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Bridge to Lathrop’s future under way

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Bridge to Lathrop’s future under way

A boat passing under the bridge being built across the San Joaquin River to connect West Lathrop with River Islands at Lathrop.

HIME ROMERO/The Bulletin

POSTED January 17, 2012 12:10 a.m.

LATHROP - The Bridge known as Bradshaw’s Crossing over the San Joaquin River will be completed later this year.

It won’t carry pedestrians or vehicles, though, until at least 2016.

That’s because Cambay Group is going ahead with major infrastructure - including a $25 million state-of-the-art school that is now under construction - ahead of housing development. It is allowing them to take advantage of a favorable construction market while at the same time preparing for housing demand when it returns.

The bridge is essentially a $17 million vote of confidence in the economic future of South San Joaquin County.

There won’t be a roadway connecting it on either side until housing starts in earnest nor will the dirt embankment be built up for the approach roads. It will in the interim look like a pair of giant canopies across the river. There will be a 10-foot drop-off at the bridge deck’s end until such time the approach roads are built.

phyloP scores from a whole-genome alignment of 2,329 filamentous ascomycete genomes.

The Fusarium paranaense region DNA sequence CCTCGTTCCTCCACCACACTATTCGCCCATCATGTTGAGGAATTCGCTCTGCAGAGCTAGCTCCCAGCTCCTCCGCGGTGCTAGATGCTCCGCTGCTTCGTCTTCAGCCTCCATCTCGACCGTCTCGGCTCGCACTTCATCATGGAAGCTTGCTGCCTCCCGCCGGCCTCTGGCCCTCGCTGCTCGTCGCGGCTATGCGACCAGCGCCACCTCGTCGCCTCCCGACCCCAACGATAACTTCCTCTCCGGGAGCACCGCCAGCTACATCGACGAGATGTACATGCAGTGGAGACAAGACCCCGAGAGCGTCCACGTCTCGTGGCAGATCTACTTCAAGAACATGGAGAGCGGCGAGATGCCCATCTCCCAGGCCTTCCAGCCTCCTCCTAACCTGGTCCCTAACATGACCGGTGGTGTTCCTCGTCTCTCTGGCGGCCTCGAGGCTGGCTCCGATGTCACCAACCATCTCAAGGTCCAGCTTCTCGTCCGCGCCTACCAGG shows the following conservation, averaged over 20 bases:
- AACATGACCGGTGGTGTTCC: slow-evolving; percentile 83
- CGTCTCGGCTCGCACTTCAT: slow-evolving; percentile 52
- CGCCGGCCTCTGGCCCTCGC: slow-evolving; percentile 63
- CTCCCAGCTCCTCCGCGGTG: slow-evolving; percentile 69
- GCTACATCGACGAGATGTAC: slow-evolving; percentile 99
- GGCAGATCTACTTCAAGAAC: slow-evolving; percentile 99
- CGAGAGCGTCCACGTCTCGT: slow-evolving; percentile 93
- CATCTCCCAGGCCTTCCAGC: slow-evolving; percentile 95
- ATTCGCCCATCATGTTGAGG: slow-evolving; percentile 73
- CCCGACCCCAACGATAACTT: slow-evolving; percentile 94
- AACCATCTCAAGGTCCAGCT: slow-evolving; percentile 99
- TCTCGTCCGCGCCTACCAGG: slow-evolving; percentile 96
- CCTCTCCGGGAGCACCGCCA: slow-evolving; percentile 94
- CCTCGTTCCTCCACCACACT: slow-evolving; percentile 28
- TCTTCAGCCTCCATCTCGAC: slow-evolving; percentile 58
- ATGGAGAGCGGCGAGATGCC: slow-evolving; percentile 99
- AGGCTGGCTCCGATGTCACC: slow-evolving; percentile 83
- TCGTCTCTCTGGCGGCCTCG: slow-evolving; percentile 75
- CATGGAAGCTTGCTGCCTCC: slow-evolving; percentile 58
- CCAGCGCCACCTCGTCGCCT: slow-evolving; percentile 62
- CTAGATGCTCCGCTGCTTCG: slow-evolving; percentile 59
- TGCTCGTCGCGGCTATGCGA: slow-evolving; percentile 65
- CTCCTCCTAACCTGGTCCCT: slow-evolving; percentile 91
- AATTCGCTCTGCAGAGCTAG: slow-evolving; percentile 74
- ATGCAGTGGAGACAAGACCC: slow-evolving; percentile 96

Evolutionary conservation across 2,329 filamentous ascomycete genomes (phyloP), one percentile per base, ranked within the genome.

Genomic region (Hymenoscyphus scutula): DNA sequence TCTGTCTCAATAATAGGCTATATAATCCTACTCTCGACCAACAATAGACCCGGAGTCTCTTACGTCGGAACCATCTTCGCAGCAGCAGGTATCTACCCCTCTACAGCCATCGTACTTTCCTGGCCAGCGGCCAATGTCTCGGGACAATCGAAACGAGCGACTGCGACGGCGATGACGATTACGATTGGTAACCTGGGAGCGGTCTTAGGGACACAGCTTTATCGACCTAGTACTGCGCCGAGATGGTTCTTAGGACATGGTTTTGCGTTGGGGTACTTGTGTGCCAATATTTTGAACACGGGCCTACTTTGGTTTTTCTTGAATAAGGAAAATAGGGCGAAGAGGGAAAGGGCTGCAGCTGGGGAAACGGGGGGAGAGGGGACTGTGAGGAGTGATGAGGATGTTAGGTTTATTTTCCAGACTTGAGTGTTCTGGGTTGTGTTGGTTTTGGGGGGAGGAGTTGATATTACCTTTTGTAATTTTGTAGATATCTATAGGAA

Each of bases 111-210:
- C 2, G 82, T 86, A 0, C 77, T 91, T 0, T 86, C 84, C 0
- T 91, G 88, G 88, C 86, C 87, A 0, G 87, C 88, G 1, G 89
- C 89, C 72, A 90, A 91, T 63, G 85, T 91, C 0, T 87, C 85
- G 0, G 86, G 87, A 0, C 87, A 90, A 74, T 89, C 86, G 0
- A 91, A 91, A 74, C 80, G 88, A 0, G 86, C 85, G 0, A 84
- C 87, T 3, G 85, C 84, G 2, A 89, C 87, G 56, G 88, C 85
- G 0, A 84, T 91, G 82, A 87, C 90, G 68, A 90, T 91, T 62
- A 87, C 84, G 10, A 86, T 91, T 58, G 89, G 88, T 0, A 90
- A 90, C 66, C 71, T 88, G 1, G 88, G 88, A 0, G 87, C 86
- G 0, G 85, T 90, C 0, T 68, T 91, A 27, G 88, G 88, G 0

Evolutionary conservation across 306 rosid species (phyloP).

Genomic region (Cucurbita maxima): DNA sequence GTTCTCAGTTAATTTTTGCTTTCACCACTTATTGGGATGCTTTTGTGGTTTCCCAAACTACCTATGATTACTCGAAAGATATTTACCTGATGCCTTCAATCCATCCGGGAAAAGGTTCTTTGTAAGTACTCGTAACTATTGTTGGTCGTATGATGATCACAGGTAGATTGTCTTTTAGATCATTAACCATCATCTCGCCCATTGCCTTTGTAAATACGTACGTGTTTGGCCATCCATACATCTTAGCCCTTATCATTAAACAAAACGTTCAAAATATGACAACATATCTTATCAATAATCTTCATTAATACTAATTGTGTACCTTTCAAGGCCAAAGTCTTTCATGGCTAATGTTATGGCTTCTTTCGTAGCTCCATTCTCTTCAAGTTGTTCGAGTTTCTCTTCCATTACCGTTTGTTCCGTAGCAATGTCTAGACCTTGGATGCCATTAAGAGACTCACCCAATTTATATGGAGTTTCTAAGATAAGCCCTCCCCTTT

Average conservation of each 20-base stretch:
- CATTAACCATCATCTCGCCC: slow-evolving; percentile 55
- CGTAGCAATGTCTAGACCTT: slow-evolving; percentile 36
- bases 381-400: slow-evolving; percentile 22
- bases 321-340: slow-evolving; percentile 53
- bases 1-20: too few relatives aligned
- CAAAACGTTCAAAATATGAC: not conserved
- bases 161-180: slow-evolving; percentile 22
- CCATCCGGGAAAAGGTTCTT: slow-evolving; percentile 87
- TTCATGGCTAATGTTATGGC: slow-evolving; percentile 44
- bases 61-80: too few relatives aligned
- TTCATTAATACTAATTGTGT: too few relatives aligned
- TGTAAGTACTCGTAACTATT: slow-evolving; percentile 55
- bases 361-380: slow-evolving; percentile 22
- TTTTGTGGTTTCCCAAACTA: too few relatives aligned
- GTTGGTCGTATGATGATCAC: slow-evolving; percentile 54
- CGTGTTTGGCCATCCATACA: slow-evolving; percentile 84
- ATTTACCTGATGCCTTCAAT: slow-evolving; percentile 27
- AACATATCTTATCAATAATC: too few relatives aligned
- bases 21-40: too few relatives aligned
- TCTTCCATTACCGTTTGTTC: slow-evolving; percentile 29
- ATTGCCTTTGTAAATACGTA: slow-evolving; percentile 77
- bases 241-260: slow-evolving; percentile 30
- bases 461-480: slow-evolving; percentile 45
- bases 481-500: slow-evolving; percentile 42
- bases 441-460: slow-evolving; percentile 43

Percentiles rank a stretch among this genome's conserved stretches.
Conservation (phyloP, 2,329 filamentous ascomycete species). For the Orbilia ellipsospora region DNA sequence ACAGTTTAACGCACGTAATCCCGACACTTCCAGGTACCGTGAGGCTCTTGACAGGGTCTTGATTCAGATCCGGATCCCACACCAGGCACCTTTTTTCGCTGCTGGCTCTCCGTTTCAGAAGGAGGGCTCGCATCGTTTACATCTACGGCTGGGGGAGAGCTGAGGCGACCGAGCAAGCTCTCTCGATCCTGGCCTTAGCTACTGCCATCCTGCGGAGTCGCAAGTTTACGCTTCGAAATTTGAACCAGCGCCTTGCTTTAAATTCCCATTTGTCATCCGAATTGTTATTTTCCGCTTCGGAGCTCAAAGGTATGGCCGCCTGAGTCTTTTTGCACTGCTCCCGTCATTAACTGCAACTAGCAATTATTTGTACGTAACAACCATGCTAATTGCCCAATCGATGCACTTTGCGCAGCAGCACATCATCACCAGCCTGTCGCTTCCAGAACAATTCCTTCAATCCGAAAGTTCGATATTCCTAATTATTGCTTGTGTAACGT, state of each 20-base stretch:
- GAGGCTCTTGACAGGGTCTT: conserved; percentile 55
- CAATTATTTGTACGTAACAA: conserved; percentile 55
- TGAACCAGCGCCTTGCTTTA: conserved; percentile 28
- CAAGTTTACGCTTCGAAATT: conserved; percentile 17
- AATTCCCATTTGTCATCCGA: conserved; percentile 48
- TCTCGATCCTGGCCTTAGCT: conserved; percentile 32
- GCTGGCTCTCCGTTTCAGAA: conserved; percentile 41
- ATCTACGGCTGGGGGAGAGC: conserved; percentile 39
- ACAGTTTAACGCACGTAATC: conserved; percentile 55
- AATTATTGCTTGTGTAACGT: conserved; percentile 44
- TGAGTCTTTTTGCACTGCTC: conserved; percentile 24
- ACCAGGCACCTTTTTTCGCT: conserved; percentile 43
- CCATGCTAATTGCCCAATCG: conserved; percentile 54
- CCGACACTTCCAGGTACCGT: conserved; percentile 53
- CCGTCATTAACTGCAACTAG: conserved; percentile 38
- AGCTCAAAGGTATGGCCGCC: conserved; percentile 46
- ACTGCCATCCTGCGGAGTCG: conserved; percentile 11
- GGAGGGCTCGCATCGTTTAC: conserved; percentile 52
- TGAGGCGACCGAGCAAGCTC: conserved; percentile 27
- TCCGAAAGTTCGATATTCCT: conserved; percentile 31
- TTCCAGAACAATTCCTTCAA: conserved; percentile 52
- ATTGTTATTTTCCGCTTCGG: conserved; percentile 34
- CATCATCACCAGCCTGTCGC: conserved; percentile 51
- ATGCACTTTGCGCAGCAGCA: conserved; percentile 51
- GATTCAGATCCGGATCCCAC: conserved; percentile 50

Bradshaw Crossing is named in honor of Mike Bradshaw who helped figuratively build bridges between east and west Lathrop. River Islands Project Manager Susan Dell’Osso has noted that Bradshaw made it a point to make sure the new part of Lathrop west of Interstate 5 built ties with the older section on the east side. Bradshaw passed away several years ago.

River Islands is a project that is now 22 years in the making. It originally started out as Gold Rush City. It became known as River Islands in 2001 when Cambay bought all 4,800 acres.

Cambay’s approved River Islands project includes 11,000 homes and an employment center.

Cambay Group’s long-term commitment is almost legendary. Their San Ramon project known as Dougherty Valley with 10,000 homes on 5,000 acres took 17 years from the time of inception to the first home being built.

The past decade has seen the England-based firm invest more than $180 million to secure everything from sewer and water to the strongest river flood protection in California with the creation of 300-foot wide levees. They have even put in place the Lathrop Irrigation District that will provide power to future residents and businesses 25 percent below PG&E rates. What is stopping them is the market.

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